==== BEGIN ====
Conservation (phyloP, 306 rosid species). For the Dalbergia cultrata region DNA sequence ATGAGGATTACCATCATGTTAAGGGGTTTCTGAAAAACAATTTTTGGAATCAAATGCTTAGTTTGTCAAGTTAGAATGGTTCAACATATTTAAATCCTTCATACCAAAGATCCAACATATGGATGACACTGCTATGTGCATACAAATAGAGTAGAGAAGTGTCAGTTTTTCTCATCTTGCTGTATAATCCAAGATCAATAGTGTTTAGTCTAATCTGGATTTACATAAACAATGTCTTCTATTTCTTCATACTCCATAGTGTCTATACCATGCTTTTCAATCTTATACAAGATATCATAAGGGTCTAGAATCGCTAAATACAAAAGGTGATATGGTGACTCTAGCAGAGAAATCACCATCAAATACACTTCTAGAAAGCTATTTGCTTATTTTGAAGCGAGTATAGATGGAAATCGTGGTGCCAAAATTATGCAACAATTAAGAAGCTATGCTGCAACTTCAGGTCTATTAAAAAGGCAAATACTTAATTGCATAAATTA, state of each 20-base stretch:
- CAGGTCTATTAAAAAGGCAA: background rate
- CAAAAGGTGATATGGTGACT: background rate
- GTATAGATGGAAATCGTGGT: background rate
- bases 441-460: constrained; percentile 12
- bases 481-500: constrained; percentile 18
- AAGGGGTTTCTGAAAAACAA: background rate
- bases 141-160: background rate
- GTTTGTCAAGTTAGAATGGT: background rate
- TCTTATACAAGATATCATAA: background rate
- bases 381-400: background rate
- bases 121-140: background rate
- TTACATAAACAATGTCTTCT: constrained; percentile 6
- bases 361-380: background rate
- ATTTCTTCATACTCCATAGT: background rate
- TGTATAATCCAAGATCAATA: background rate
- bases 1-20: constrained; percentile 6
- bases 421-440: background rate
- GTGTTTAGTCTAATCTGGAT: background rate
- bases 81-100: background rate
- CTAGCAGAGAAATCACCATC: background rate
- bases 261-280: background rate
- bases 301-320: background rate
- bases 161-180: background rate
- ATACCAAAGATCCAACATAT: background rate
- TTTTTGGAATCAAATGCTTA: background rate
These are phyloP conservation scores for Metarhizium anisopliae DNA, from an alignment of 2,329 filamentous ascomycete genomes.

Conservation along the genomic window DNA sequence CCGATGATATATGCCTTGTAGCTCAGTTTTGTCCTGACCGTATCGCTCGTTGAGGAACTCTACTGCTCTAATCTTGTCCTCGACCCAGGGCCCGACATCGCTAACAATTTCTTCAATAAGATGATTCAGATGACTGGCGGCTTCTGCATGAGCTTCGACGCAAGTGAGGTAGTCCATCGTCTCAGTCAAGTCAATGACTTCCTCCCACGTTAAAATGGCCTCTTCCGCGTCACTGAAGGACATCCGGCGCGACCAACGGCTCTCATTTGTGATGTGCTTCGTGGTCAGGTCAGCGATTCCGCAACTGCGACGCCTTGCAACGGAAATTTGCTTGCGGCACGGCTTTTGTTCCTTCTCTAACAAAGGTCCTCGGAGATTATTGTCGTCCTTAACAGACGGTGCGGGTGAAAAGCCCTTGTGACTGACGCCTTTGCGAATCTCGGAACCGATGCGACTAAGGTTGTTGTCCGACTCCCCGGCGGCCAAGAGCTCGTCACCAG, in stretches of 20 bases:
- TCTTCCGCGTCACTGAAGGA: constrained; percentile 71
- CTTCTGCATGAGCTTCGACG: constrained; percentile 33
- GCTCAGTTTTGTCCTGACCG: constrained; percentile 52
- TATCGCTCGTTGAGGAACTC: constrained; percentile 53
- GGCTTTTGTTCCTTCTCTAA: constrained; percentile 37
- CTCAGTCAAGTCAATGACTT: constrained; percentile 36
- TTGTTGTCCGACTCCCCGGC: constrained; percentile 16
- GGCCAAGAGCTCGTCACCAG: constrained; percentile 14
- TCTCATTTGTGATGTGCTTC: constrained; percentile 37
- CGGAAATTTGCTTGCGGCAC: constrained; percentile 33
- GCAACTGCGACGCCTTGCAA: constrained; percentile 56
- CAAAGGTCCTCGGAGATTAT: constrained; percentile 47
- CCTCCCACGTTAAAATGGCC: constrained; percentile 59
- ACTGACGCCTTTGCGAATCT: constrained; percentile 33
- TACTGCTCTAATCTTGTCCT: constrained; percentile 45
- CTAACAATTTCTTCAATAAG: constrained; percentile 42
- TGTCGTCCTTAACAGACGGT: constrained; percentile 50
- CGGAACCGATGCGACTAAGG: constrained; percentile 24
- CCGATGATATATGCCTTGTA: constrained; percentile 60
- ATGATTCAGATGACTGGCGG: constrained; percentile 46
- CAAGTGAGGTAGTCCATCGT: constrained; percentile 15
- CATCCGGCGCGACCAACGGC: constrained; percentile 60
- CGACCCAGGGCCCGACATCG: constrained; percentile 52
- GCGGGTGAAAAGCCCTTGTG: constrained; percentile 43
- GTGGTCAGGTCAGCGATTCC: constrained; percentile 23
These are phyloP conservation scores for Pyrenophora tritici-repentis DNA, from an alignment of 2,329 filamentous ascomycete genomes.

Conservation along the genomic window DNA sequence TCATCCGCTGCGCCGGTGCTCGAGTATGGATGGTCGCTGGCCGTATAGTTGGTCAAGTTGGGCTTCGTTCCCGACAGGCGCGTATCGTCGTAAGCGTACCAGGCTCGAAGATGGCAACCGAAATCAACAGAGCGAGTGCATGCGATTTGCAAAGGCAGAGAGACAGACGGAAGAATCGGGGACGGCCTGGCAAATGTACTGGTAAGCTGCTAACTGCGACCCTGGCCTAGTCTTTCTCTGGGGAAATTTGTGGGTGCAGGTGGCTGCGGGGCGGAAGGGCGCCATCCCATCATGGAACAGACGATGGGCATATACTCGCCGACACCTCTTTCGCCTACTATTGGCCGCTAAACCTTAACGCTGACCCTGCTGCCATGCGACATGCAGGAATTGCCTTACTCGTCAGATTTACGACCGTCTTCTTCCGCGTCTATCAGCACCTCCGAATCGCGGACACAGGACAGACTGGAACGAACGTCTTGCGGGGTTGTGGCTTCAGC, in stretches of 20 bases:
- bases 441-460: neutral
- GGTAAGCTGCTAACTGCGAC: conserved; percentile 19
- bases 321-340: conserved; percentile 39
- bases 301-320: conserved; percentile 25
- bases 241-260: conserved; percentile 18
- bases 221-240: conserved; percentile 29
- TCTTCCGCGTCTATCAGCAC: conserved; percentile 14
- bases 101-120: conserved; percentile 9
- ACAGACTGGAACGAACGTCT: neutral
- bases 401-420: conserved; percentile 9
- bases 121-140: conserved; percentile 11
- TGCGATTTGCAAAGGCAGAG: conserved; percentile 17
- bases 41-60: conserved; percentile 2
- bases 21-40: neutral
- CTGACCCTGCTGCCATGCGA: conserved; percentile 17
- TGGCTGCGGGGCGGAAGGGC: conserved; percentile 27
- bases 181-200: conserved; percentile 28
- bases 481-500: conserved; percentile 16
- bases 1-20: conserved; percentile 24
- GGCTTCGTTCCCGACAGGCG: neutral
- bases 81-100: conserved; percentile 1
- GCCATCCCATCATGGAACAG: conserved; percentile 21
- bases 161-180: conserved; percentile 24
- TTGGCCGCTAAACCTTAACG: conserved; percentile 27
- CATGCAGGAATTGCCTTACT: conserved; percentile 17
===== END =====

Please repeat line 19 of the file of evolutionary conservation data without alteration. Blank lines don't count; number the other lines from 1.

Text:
- GTGTTTAGTCTAATCTGGAT: background rate